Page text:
Non-surgical treatments usually
consist of lifestyle changes and
medication. Other treatments may
include clinical procedures like
injection sclerotherapy or rubber
band ligation. These cause scarring
of the tissue just above the piles, and will reduce blood low to the
respective piles and “anchor” the
piles back within the anal canal
and reduce prolapse.
Surgical treatments are usually conducted in the operating theatres under general or regional anaesthesia. These include operations like Transanal Haemorrhoidal Dearterialisation, Stapled Haemorrhoidectomy and Conventional Haemorrhoidectomy (Open or Closed). These are usually performed as day surgery by a surgeon trained in the procedures, and patients can be discharged on the same day to recover in the comfort of their own homes.
Good toilet habits go a long way, and these include preventing constipation by taking moderate amounts of ibre and drinking plenty of water as a way of life. Spending less time on the toilet and avoid straining at stool can also help to prevent the development of symptomatic piles.
Piles can develop in anyone. Those with poor toilet habits and have long-standing constipation are more prone to developing piles. Pregnancy can also contribute to the development of piles due to constipation and increasing intra-abdominal pressure from the developing baby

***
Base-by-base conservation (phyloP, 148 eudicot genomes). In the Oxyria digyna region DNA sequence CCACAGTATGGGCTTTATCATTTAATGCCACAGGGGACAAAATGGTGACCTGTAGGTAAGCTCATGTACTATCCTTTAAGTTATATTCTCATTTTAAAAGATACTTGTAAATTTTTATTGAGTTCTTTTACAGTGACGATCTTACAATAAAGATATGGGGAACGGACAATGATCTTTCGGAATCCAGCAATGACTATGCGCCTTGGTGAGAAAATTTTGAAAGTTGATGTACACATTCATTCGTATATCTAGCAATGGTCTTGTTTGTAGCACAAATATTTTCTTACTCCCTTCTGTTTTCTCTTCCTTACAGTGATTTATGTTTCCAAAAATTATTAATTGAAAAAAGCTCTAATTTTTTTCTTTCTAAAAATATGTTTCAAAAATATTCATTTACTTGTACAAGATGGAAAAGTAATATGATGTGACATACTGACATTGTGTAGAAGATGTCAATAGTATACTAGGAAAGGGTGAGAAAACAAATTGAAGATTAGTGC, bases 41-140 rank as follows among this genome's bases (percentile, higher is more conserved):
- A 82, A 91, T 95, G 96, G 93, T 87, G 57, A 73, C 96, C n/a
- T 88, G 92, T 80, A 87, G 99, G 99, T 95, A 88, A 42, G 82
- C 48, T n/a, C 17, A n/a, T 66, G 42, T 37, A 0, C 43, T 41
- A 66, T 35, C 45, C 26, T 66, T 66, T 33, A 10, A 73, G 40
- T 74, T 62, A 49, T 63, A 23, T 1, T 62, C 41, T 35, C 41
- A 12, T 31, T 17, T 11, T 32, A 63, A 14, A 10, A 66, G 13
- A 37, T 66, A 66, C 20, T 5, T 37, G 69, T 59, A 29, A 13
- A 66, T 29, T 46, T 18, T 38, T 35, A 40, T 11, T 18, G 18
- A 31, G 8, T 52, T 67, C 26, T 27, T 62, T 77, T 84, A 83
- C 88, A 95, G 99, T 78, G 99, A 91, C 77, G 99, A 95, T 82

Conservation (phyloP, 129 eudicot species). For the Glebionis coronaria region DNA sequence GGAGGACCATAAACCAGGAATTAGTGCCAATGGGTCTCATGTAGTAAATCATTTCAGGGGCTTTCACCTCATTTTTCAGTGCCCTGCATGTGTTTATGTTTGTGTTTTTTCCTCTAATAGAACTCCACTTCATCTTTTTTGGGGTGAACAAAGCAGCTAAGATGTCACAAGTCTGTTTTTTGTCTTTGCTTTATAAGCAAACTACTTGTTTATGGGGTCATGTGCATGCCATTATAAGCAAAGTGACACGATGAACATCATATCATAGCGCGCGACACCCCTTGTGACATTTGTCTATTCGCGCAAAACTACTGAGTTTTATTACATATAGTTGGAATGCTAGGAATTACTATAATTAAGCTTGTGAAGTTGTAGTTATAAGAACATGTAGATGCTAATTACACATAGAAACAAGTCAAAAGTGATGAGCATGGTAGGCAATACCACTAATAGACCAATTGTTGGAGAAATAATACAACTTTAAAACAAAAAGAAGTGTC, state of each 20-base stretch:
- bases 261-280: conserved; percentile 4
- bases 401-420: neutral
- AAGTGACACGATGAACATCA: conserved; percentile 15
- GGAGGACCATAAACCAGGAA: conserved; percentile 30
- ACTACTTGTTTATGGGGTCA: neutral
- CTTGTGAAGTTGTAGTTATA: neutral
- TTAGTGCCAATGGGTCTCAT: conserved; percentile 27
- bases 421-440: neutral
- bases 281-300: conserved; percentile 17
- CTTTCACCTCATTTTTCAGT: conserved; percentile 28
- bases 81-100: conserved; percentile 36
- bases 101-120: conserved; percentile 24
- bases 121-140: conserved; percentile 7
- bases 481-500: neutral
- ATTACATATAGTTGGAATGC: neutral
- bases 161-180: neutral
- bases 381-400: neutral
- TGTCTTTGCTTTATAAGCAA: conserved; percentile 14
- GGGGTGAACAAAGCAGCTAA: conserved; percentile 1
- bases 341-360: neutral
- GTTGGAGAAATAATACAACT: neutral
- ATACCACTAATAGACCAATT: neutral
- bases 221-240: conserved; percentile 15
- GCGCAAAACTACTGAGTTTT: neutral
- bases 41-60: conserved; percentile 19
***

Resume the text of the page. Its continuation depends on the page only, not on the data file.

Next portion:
Piles are unnatural growths
Piles or haemorrhoids are
actually part of our anatomy.
They help maintain liquid and
gas continence by forming a
“plug” to stop the gas and liquid
from escaping at inopportune
times. They only become
a problem when there are
symptoms such as bleeding,
prolapse, perianal itch or pain.
Piles must be surgically removed Not all piles need to be removed. There are many effective nonsurgical treatments for piles in the early stages including changes to the diet or toilet habits, as well as appropriate medication.
Rectal bleeding is caused by piles Although bleeding is one of the commonest symptoms of piles, it is not true that rectal bleeding must be from piles. Bleeding can be a sign of other conditions within the colon, rectum and anus and should be investigated. Patients who experience rectal bleeding should consult with their doctor, who will perform a clinical examination and recommend a colonoscopy if needed.
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We are proud to provide patients with highly personalised and affordable colorectal treatments in Singapore. At Kam Colorectal Centre, we’ve got your colorectal health covered.
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